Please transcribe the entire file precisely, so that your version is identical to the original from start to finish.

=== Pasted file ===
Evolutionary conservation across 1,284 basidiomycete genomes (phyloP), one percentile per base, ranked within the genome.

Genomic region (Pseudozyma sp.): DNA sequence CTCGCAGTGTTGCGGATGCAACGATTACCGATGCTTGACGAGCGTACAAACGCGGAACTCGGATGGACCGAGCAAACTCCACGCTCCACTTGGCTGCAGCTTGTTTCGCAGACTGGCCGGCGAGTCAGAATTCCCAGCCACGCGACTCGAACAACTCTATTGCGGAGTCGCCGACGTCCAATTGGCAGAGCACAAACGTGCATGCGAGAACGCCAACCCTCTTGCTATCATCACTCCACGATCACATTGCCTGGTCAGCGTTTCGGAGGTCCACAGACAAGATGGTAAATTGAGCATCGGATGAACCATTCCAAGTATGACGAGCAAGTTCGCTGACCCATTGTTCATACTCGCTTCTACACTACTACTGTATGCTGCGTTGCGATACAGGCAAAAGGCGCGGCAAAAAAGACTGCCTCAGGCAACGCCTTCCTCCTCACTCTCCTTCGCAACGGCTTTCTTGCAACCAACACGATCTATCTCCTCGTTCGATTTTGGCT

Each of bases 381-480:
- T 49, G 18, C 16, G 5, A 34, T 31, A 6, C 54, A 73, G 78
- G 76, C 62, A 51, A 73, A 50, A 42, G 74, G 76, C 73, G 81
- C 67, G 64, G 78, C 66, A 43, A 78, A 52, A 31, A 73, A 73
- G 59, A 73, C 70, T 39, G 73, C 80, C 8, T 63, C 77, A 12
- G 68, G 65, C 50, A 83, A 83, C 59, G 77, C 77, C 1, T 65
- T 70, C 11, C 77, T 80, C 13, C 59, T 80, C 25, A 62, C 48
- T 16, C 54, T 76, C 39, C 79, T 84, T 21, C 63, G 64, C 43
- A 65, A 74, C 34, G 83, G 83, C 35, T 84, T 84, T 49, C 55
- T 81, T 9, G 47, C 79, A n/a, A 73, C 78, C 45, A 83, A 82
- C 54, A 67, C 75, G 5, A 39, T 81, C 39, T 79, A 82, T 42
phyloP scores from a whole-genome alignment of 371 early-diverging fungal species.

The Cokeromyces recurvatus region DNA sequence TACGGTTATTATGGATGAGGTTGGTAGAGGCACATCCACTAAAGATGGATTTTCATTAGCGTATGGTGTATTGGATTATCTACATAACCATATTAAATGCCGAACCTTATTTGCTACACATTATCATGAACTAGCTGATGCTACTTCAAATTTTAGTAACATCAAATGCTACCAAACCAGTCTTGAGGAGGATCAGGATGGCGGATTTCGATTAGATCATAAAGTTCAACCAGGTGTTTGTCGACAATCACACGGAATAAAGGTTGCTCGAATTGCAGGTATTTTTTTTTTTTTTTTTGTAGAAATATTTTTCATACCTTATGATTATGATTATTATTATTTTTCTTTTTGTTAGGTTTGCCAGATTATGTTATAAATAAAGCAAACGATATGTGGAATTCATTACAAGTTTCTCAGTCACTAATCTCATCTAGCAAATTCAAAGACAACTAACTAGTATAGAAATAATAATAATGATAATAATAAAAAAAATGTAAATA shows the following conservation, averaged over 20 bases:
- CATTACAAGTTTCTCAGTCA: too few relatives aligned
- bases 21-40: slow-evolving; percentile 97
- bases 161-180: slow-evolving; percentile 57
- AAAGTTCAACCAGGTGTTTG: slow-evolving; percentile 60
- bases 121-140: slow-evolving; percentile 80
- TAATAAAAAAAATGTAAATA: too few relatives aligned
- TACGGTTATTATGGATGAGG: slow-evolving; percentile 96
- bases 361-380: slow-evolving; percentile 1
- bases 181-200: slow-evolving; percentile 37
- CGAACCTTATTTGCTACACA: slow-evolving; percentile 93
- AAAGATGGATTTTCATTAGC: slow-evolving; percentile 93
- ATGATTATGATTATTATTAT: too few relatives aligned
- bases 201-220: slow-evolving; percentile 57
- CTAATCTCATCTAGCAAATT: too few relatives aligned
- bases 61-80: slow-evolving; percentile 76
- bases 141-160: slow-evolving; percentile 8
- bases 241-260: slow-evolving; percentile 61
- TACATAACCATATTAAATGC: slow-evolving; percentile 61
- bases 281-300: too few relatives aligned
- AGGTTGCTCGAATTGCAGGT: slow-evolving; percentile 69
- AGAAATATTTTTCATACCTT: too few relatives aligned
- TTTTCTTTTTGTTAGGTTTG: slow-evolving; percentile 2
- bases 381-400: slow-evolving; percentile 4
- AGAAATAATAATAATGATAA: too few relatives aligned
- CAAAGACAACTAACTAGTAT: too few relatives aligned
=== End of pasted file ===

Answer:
Evolutionary conservation across 1,284 basidiomycete genomes (phyloP), one percentile per base, ranked within the genome.

Genomic region (Pseudozyma sp.): DNA sequence CTCGCAGTGTTGCGGATGCAACGATTACCGATGCTTGACGAGCGTACAAACGCGGAACTCGGATGGACCGAGCAAACTCCACGCTCCACTTGGCTGCAGCTTGTTTCGCAGACTGGCCGGCGAGTCAGAATTCCCAGCCACGCGACTCGAACAACTCTATTGCGGAGTCGCCGACGTCCAATTGGCAGAGCACAAACGTGCATGCGAGAACGCCAACCCTCTTGCTATCATCACTCCACGATCACATTGCCTGGTCAGCGTTTCGGAGGTCCACAGACAAGATGGTAAATTGAGCATCGGATGAACCATTCCAAGTATGACGAGCAAGTTCGCTGACCCATTGTTCATACTCGCTTCTACACTACTACTGTATGCTGCGTTGCGATACAGGCAAAAGGCGCGGCAAAAAAGACTGCCTCAGGCAACGCCTTCCTCCTCACTCTCCTTCGCAACGGCTTTCTTGCAACCAACACGATCTATCTCCTCGTTCGATTTTGGCT

Each of bases 381-480:
- T 49, G 18, C 16, G 5, A 34, T 31, A 6, C 54, A 73, G 78
- G 76, C 62, A 51, A 73, A 50, A 42, G 74, G 76, C 73, G 81
- C 67, G 64, G 78, C 66, A 43, A 78, A 52, A 31, A 73, A 73
- G 59, A 73, C 70, T 39, G 73, C 80, C 8, T 63, C 77, A 12
- G 68, G 65, C 50, A 83, A 83, C 59, G 77, C 77, C 1, T 65
- T 70, C 11, C 77, T 80, C 13, C 59, T 80, C 25, A 62, C 48
- T 16, C 54, T 76, C 39, C 79, T 84, T 21, C 63, G 64, C 43
- A 65, A 74, C 34, G 83, G 83, C 35, T 84, T 84, T 49, C 55
- T 81, T 9, G 47, C 79, A n/a, A 73, C 78, C 45, A 83, A 82
- C 54, A 67, C 75, G 5, A 39, T 81, C 39, T 79, A 82, T 42
phyloP scores from a whole-genome alignment of 371 early-diverging fungal species.

The Cokeromyces recurvatus region DNA sequence TACGGTTATTATGGATGAGGTTGGTAGAGGCACATCCACTAAAGATGGATTTTCATTAGCGTATGGTGTATTGGATTATCTACATAACCATATTAAATGCCGAACCTTATTTGCTACACATTATCATGAACTAGCTGATGCTACTTCAAATTTTAGTAACATCAAATGCTACCAAACCAGTCTTGAGGAGGATCAGGATGGCGGATTTCGATTAGATCATAAAGTTCAACCAGGTGTTTGTCGACAATCACACGGAATAAAGGTTGCTCGAATTGCAGGTATTTTTTTTTTTTTTTTTGTAGAAATATTTTTCATACCTTATGATTATGATTATTATTATTTTTCTTTTTGTTAGGTTTGCCAGATTATGTTATAAATAAAGCAAACGATATGTGGAATTCATTACAAGTTTCTCAGTCACTAATCTCATCTAGCAAATTCAAAGACAACTAACTAGTATAGAAATAATAATAATGATAATAATAAAAAAAATGTAAATA shows the following conservation, averaged over 20 bases:
- CATTACAAGTTTCTCAGTCA: too few relatives aligned
- bases 21-40: slow-evolving; percentile 97
- bases 161-180: slow-evolving; percentile 57
- AAAGTTCAACCAGGTGTTTG: slow-evolving; percentile 60
- bases 121-140: slow-evolving; percentile 80
- TAATAAAAAAAATGTAAATA: too few relatives aligned
- TACGGTTATTATGGATGAGG: slow-evolving; percentile 96
- bases 361-380: slow-evolving; percentile 1
- bases 181-200: slow-evolving; percentile 37
- CGAACCTTATTTGCTACACA: slow-evolving; percentile 93
- AAAGATGGATTTTCATTAGC: slow-evolving; percentile 93
- ATGATTATGATTATTATTAT: too few relatives aligned
- bases 201-220: slow-evolving; percentile 57
- CTAATCTCATCTAGCAAATT: too few relatives aligned
- bases 61-80: slow-evolving; percentile 76
- bases 141-160: slow-evolving; percentile 8
- bases 241-260: slow-evolving; percentile 61
- TACATAACCATATTAAATGC: slow-evolving; percentile 61
- bases 281-300: too few relatives aligned
- AGGTTGCTCGAATTGCAGGT: slow-evolving; percentile 69
- AGAAATATTTTTCATACCTT: too few relatives aligned
- TTTTCTTTTTGTTAGGTTTG: slow-evolving; percentile 2
- bases 381-400: slow-evolving; percentile 4
- AGAAATAATAATAATGATAA: too few relatives aligned
- CAAAGACAACTAACTAGTAT: too few relatives aligned